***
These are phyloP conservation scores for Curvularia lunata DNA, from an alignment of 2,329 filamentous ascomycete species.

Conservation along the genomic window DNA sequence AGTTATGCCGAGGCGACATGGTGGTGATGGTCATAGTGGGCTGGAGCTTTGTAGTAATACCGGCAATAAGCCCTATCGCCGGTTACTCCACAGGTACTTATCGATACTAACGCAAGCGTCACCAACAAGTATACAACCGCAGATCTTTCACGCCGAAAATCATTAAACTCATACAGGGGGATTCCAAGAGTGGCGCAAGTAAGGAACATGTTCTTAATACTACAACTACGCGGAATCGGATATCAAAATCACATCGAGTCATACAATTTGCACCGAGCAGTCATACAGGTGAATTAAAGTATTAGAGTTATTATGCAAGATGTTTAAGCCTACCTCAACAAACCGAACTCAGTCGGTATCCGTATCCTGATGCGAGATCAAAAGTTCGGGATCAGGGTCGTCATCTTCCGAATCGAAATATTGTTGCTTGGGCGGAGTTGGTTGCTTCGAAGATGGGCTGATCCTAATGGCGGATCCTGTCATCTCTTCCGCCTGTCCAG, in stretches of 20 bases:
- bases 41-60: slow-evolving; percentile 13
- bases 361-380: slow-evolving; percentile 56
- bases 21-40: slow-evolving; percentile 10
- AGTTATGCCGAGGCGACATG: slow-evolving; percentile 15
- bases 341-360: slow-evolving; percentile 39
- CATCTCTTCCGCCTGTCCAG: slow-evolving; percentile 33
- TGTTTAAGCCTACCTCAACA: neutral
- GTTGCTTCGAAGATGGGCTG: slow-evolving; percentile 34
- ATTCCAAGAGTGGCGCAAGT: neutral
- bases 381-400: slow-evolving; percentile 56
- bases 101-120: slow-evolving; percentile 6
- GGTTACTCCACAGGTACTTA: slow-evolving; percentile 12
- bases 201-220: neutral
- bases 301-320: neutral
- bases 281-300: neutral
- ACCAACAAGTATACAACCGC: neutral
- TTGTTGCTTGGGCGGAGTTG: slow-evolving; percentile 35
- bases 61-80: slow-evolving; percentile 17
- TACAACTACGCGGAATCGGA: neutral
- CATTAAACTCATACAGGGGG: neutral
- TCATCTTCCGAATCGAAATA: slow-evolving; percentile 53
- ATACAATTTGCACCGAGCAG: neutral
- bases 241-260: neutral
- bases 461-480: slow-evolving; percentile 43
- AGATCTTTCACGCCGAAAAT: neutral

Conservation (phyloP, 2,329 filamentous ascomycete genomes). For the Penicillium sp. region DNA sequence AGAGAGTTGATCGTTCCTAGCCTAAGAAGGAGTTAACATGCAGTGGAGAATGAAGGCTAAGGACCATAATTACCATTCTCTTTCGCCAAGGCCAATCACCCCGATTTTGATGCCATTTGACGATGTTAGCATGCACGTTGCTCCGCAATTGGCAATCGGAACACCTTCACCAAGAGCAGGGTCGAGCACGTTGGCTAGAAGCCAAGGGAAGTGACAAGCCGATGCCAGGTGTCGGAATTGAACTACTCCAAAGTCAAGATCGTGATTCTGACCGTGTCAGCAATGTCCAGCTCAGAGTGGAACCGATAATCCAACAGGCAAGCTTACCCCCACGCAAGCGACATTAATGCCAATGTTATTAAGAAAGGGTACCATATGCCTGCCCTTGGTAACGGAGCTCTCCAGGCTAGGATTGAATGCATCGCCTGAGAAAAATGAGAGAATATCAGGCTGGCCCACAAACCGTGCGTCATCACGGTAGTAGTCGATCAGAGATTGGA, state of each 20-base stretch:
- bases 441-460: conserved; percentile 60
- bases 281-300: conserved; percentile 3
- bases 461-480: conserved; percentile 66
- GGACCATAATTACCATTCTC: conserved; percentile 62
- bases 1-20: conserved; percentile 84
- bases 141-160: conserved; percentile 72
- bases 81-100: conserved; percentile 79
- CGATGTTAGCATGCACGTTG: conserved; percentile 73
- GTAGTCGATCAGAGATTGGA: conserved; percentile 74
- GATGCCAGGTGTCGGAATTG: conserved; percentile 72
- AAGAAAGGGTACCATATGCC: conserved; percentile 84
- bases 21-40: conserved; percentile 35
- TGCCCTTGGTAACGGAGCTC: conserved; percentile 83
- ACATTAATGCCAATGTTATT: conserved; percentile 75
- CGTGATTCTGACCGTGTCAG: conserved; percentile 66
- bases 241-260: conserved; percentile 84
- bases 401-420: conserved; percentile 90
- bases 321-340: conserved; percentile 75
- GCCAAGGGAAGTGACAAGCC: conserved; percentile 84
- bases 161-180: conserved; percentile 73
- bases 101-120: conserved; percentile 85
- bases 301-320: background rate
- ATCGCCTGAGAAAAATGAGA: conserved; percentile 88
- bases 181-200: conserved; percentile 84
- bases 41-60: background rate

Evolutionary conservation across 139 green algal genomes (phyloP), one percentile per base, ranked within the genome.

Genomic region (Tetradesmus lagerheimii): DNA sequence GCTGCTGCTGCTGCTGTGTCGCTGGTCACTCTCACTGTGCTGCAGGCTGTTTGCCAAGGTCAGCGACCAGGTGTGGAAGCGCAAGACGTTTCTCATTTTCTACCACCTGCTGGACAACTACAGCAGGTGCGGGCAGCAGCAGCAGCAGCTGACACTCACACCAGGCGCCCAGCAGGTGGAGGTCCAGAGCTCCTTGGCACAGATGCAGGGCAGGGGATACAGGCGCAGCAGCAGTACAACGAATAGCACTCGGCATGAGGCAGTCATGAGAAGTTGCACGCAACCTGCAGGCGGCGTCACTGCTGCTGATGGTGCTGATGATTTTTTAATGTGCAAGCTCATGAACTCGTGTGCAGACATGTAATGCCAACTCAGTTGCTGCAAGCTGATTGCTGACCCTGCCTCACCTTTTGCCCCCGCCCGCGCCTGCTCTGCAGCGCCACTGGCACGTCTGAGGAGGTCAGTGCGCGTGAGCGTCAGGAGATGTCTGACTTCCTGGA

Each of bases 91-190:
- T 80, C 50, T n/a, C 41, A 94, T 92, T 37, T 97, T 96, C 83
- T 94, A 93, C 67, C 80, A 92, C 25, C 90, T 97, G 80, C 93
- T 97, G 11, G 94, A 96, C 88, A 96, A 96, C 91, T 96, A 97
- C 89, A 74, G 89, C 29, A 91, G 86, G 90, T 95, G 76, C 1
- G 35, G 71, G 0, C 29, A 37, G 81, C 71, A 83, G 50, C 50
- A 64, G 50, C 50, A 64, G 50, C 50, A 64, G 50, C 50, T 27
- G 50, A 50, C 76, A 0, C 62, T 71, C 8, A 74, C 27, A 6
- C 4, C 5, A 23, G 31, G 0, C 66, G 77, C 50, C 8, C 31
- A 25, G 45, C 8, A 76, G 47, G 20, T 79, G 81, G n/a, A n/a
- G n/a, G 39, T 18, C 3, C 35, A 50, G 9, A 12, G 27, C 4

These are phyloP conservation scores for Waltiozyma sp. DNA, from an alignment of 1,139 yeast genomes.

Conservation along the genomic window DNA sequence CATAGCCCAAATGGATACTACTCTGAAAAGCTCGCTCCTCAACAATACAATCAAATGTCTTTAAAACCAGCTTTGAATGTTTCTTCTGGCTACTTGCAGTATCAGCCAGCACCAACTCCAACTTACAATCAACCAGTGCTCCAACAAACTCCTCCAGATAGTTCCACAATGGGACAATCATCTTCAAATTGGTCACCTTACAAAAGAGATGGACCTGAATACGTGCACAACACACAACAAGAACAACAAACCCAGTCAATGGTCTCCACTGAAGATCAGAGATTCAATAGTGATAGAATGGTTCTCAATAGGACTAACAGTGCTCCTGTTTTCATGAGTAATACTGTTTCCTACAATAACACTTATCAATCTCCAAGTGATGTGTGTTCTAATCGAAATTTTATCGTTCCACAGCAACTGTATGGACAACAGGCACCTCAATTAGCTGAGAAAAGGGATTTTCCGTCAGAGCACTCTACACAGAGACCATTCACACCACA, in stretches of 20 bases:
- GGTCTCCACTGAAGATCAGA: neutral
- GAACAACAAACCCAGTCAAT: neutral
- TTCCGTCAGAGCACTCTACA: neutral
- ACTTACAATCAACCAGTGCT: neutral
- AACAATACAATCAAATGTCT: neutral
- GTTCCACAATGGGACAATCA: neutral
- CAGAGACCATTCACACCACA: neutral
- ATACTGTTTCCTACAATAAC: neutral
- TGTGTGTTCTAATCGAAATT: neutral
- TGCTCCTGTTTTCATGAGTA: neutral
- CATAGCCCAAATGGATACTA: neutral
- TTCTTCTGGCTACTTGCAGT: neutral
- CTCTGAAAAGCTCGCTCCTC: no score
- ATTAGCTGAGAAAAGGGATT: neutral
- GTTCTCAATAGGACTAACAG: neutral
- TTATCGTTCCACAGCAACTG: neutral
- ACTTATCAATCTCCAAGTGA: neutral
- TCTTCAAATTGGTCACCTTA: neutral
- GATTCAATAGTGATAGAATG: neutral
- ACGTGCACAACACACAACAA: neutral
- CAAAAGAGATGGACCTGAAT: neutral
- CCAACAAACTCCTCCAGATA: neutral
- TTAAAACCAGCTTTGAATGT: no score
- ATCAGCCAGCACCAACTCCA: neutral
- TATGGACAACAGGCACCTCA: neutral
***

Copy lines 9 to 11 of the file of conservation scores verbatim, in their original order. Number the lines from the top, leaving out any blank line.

- TGTTTAAGCCTACCTCAACA: neutral
- GTTGCTTCGAAGATGGGCTG: slow-evolving; percentile 34
- ATTCCAAGAGTGGCGCAAGT: neutral